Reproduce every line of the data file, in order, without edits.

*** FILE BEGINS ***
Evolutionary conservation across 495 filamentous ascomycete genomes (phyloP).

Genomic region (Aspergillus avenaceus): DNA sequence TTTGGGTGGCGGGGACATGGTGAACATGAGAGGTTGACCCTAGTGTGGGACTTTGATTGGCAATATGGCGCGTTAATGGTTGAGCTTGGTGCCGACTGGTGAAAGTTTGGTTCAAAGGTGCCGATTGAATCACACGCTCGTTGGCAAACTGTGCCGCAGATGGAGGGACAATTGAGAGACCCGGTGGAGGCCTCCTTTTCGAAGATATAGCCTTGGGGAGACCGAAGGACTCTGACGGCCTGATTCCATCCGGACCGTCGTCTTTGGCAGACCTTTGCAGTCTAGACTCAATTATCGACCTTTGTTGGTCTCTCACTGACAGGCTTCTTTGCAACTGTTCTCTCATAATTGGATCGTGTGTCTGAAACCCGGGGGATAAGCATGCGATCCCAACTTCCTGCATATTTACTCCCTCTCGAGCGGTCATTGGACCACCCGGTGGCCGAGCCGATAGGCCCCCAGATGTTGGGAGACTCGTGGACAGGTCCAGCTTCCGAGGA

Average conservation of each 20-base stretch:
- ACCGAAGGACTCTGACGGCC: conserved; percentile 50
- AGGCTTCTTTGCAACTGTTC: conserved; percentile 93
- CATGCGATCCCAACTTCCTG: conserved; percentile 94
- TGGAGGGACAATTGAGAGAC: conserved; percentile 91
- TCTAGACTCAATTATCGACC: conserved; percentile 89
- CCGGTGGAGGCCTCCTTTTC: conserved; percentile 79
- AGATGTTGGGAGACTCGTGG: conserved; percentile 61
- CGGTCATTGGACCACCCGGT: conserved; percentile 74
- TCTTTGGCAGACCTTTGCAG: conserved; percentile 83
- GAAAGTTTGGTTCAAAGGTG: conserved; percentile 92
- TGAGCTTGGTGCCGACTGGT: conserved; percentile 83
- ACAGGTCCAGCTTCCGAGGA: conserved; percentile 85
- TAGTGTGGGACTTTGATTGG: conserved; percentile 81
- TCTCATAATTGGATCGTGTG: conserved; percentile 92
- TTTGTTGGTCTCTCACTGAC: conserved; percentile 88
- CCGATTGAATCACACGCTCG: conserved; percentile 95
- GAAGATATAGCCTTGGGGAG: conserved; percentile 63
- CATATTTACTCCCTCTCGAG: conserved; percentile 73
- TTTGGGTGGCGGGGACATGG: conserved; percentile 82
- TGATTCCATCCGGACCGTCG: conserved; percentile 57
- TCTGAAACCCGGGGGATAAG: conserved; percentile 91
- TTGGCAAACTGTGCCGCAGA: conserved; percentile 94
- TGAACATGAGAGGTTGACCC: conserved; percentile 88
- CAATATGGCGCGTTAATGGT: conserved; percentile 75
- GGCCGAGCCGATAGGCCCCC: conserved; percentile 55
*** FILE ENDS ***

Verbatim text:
Evolutionary conservation across 495 filamentous ascomycete genomes (phyloP).

Genomic region (Aspergillus avenaceus): DNA sequence TTTGGGTGGCGGGGACATGGTGAACATGAGAGGTTGACCCTAGTGTGGGACTTTGATTGGCAATATGGCGCGTTAATGGTTGAGCTTGGTGCCGACTGGTGAAAGTTTGGTTCAAAGGTGCCGATTGAATCACACGCTCGTTGGCAAACTGTGCCGCAGATGGAGGGACAATTGAGAGACCCGGTGGAGGCCTCCTTTTCGAAGATATAGCCTTGGGGAGACCGAAGGACTCTGACGGCCTGATTCCATCCGGACCGTCGTCTTTGGCAGACCTTTGCAGTCTAGACTCAATTATCGACCTTTGTTGGTCTCTCACTGACAGGCTTCTTTGCAACTGTTCTCTCATAATTGGATCGTGTGTCTGAAACCCGGGGGATAAGCATGCGATCCCAACTTCCTGCATATTTACTCCCTCTCGAGCGGTCATTGGACCACCCGGTGGCCGAGCCGATAGGCCCCCAGATGTTGGGAGACTCGTGGACAGGTCCAGCTTCCGAGGA

Average conservation of each 20-base stretch:
- ACCGAAGGACTCTGACGGCC: conserved; percentile 50
- AGGCTTCTTTGCAACTGTTC: conserved; percentile 93
- CATGCGATCCCAACTTCCTG: conserved; percentile 94
- TGGAGGGACAATTGAGAGAC: conserved; percentile 91
- TCTAGACTCAATTATCGACC: conserved; percentile 89
- CCGGTGGAGGCCTCCTTTTC: conserved; percentile 79
- AGATGTTGGGAGACTCGTGG: conserved; percentile 61
- CGGTCATTGGACCACCCGGT: conserved; percentile 74
- TCTTTGGCAGACCTTTGCAG: conserved; percentile 83
- GAAAGTTTGGTTCAAAGGTG: conserved; percentile 92
- TGAGCTTGGTGCCGACTGGT: conserved; percentile 83
- ACAGGTCCAGCTTCCGAGGA: conserved; percentile 85
- TAGTGTGGGACTTTGATTGG: conserved; percentile 81
- TCTCATAATTGGATCGTGTG: conserved; percentile 92
- TTTGTTGGTCTCTCACTGAC: conserved; percentile 88
- CCGATTGAATCACACGCTCG: conserved; percentile 95
- GAAGATATAGCCTTGGGGAG: conserved; percentile 63
- CATATTTACTCCCTCTCGAG: conserved; percentile 73
- TTTGGGTGGCGGGGACATGG: conserved; percentile 82
- TGATTCCATCCGGACCGTCG: conserved; percentile 57
- TCTGAAACCCGGGGGATAAG: conserved; percentile 91
- TTGGCAAACTGTGCCGCAGA: conserved; percentile 94
- TGAACATGAGAGGTTGACCC: conserved; percentile 88
- CAATATGGCGCGTTAATGGT: conserved; percentile 75
- GGCCGAGCCGATAGGCCCCC: conserved; percentile 55